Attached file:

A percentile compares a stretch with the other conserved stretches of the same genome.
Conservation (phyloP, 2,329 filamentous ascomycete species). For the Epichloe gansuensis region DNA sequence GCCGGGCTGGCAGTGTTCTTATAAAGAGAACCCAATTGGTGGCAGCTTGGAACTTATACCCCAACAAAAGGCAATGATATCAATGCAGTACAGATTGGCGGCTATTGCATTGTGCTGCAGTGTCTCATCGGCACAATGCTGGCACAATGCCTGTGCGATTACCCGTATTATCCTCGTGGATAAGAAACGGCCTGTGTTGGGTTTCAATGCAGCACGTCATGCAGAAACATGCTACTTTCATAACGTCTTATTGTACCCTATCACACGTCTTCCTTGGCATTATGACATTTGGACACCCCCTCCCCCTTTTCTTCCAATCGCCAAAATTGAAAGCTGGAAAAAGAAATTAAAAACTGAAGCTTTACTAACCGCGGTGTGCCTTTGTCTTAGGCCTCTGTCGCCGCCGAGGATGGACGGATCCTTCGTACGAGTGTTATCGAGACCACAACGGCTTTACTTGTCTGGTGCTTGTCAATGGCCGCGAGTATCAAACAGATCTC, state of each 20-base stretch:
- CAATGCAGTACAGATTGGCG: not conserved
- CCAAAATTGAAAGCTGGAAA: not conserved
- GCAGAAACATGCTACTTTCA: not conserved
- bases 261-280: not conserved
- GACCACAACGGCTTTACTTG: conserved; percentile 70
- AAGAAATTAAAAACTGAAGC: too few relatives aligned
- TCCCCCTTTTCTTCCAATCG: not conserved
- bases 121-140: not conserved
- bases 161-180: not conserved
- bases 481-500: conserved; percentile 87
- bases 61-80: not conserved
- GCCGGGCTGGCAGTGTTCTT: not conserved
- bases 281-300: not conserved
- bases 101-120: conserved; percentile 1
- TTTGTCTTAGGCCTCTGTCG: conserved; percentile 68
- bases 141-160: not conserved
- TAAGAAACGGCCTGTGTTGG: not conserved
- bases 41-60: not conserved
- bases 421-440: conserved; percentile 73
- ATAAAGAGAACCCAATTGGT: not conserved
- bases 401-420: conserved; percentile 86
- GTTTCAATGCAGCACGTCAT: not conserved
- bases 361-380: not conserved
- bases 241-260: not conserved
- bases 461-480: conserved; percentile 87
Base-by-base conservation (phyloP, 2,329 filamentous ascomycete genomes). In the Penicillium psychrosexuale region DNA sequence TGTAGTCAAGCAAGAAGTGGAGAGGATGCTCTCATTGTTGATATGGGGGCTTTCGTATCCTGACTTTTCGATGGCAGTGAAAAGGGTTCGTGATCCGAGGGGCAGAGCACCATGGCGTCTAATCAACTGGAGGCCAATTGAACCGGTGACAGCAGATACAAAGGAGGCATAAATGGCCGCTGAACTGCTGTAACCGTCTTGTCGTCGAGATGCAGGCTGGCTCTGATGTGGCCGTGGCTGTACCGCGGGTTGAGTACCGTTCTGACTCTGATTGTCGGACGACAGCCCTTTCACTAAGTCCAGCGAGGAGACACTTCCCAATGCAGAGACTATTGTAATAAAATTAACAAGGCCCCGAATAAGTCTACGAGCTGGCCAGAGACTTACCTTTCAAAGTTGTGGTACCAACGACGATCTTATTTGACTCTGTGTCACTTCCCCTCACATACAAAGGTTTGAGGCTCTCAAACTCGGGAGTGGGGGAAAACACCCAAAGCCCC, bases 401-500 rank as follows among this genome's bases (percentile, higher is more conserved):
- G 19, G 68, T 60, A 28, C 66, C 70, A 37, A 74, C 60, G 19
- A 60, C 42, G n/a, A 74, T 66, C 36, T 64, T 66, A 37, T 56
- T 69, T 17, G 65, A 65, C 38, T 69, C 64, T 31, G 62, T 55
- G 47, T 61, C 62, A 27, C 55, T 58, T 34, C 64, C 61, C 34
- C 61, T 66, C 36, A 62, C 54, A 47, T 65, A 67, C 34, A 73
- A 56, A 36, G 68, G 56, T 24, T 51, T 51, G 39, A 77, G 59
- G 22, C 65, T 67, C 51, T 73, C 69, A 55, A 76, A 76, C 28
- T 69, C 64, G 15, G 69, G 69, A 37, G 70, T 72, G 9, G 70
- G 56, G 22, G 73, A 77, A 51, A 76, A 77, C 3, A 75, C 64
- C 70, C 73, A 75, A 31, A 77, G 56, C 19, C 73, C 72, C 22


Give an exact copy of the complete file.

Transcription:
A percentile compares a stretch with the other conserved stretches of the same genome.
Conservation (phyloP, 2,329 filamentous ascomycete species). For the Epichloe gansuensis region DNA sequence GCCGGGCTGGCAGTGTTCTTATAAAGAGAACCCAATTGGTGGCAGCTTGGAACTTATACCCCAACAAAAGGCAATGATATCAATGCAGTACAGATTGGCGGCTATTGCATTGTGCTGCAGTGTCTCATCGGCACAATGCTGGCACAATGCCTGTGCGATTACCCGTATTATCCTCGTGGATAAGAAACGGCCTGTGTTGGGTTTCAATGCAGCACGTCATGCAGAAACATGCTACTTTCATAACGTCTTATTGTACCCTATCACACGTCTTCCTTGGCATTATGACATTTGGACACCCCCTCCCCCTTTTCTTCCAATCGCCAAAATTGAAAGCTGGAAAAAGAAATTAAAAACTGAAGCTTTACTAACCGCGGTGTGCCTTTGTCTTAGGCCTCTGTCGCCGCCGAGGATGGACGGATCCTTCGTACGAGTGTTATCGAGACCACAACGGCTTTACTTGTCTGGTGCTTGTCAATGGCCGCGAGTATCAAACAGATCTC, state of each 20-base stretch:
- CAATGCAGTACAGATTGGCG: not conserved
- CCAAAATTGAAAGCTGGAAA: not conserved
- GCAGAAACATGCTACTTTCA: not conserved
- bases 261-280: not conserved
- GACCACAACGGCTTTACTTG: conserved; percentile 70
- AAGAAATTAAAAACTGAAGC: too few relatives aligned
- TCCCCCTTTTCTTCCAATCG: not conserved
- bases 121-140: not conserved
- bases 161-180: not conserved
- bases 481-500: conserved; percentile 87
- bases 61-80: not conserved
- GCCGGGCTGGCAGTGTTCTT: not conserved
- bases 281-300: not conserved
- bases 101-120: conserved; percentile 1
- TTTGTCTTAGGCCTCTGTCG: conserved; percentile 68
- bases 141-160: not conserved
- TAAGAAACGGCCTGTGTTGG: not conserved
- bases 41-60: not conserved
- bases 421-440: conserved; percentile 73
- ATAAAGAGAACCCAATTGGT: not conserved
- bases 401-420: conserved; percentile 86
- GTTTCAATGCAGCACGTCAT: not conserved
- bases 361-380: not conserved
- bases 241-260: not conserved
- bases 461-480: conserved; percentile 87
Base-by-base conservation (phyloP, 2,329 filamentous ascomycete genomes). In the Penicillium psychrosexuale region DNA sequence TGTAGTCAAGCAAGAAGTGGAGAGGATGCTCTCATTGTTGATATGGGGGCTTTCGTATCCTGACTTTTCGATGGCAGTGAAAAGGGTTCGTGATCCGAGGGGCAGAGCACCATGGCGTCTAATCAACTGGAGGCCAATTGAACCGGTGACAGCAGATACAAAGGAGGCATAAATGGCCGCTGAACTGCTGTAACCGTCTTGTCGTCGAGATGCAGGCTGGCTCTGATGTGGCCGTGGCTGTACCGCGGGTTGAGTACCGTTCTGACTCTGATTGTCGGACGACAGCCCTTTCACTAAGTCCAGCGAGGAGACACTTCCCAATGCAGAGACTATTGTAATAAAATTAACAAGGCCCCGAATAAGTCTACGAGCTGGCCAGAGACTTACCTTTCAAAGTTGTGGTACCAACGACGATCTTATTTGACTCTGTGTCACTTCCCCTCACATACAAAGGTTTGAGGCTCTCAAACTCGGGAGTGGGGGAAAACACCCAAAGCCCC, bases 401-500 rank as follows among this genome's bases (percentile, higher is more conserved):
- G 19, G 68, T 60, A 28, C 66, C 70, A 37, A 74, C 60, G 19
- A 60, C 42, G n/a, A 74, T 66, C 36, T 64, T 66, A 37, T 56
- T 69, T 17, G 65, A 65, C 38, T 69, C 64, T 31, G 62, T 55
- G 47, T 61, C 62, A 27, C 55, T 58, T 34, C 64, C 61, C 34
- C 61, T 66, C 36, A 62, C 54, A 47, T 65, A 67, C 34, A 73
- A 56, A 36, G 68, G 56, T 24, T 51, T 51, G 39, A 77, G 59
- G 22, C 65, T 67, C 51, T 73, C 69, A 55, A 76, A 76, C 28
- T 69, C 64, G 15, G 69, G 69, A 37, G 70, T 72, G 9, G 70
- G 56, G 22, G 73, A 77, A 51, A 76, A 77, C 3, A 75, C 64
- C 70, C 73, A 75, A 31, A 77, G 56, C 19, C 73, C 72, C 22